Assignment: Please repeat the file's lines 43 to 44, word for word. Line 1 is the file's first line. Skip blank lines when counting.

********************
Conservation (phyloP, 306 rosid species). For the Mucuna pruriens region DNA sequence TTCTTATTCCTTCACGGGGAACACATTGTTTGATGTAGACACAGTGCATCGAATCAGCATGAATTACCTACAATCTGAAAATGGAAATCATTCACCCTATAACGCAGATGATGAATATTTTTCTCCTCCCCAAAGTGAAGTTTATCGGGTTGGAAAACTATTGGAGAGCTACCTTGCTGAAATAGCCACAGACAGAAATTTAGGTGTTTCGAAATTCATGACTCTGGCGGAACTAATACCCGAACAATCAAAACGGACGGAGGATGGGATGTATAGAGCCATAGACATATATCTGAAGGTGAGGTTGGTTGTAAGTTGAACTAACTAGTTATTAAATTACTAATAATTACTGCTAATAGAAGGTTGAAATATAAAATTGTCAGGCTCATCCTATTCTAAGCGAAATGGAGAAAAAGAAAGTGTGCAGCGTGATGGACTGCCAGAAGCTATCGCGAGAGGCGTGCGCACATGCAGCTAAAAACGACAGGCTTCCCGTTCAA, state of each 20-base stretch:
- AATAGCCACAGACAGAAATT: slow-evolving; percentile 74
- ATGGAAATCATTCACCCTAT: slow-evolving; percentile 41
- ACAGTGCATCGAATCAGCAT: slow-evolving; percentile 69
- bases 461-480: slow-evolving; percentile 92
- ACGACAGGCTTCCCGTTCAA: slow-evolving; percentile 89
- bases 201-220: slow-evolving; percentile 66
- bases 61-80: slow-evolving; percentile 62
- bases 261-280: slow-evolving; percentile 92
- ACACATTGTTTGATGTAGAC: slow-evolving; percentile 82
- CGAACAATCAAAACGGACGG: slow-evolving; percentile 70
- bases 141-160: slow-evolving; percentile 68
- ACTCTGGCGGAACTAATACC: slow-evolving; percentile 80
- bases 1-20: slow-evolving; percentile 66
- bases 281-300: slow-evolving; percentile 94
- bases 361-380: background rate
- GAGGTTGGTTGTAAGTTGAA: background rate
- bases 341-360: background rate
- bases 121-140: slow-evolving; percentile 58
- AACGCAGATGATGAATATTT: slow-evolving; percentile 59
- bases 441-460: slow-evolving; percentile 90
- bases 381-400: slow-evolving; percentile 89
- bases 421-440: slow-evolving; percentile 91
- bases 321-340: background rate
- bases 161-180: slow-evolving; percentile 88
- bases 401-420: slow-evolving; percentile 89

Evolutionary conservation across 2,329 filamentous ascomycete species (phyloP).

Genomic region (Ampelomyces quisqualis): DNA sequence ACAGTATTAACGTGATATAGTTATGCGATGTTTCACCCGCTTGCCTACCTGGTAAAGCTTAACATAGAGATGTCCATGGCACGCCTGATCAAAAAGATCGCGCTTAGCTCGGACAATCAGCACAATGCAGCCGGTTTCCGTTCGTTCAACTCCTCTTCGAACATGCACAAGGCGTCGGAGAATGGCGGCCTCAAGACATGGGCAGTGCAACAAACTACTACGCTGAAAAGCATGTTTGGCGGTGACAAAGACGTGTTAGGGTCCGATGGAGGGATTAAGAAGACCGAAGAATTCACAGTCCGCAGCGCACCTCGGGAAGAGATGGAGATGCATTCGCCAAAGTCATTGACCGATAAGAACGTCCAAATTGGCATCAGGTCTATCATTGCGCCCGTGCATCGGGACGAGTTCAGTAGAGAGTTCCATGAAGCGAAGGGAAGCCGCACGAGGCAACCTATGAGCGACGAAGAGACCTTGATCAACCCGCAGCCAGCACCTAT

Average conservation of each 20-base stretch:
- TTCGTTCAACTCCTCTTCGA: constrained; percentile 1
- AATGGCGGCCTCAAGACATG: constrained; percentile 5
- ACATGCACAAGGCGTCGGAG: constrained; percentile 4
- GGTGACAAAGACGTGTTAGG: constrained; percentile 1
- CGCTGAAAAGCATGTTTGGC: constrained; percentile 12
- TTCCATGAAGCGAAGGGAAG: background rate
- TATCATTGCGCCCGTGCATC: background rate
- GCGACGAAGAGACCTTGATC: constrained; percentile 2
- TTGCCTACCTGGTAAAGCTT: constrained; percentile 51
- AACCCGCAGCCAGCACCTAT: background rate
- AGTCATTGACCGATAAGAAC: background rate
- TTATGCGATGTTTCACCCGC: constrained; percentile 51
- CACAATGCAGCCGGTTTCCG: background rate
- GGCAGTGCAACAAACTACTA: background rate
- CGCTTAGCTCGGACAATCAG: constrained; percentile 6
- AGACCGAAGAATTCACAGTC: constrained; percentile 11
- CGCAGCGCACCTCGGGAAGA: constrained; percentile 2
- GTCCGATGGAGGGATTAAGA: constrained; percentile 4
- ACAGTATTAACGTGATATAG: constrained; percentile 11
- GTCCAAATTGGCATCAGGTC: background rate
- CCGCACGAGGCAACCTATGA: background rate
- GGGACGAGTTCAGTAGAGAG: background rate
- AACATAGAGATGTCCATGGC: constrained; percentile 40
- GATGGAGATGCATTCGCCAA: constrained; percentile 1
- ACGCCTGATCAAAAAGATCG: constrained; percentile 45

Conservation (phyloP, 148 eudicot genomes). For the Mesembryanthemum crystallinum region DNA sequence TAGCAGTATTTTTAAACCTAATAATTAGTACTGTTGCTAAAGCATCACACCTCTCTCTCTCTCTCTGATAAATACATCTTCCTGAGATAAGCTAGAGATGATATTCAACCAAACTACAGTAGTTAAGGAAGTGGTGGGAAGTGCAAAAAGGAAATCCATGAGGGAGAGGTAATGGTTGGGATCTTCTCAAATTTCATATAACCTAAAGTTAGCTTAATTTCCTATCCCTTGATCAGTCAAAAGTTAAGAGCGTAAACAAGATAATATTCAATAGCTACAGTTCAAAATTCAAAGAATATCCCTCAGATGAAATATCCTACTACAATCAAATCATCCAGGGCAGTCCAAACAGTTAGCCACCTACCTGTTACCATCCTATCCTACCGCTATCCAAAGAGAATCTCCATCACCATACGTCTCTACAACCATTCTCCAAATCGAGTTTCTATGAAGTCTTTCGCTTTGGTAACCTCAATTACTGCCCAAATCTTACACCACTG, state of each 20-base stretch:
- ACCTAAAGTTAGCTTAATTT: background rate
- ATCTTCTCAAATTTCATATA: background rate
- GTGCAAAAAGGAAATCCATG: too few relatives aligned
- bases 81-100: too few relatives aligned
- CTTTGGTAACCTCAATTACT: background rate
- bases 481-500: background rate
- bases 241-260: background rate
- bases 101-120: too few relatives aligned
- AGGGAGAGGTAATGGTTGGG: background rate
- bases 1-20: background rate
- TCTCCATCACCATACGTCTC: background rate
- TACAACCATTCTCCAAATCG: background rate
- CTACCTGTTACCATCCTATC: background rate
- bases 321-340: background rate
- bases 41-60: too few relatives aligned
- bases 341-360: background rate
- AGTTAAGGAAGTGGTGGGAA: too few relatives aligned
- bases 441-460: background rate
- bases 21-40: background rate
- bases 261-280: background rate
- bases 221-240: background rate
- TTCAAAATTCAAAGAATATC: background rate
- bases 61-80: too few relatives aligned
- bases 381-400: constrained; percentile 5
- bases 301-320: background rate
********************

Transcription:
- GGCAGTGCAACAAACTACTA: background rate
- CGCTTAGCTCGGACAATCAG: constrained; percentile 6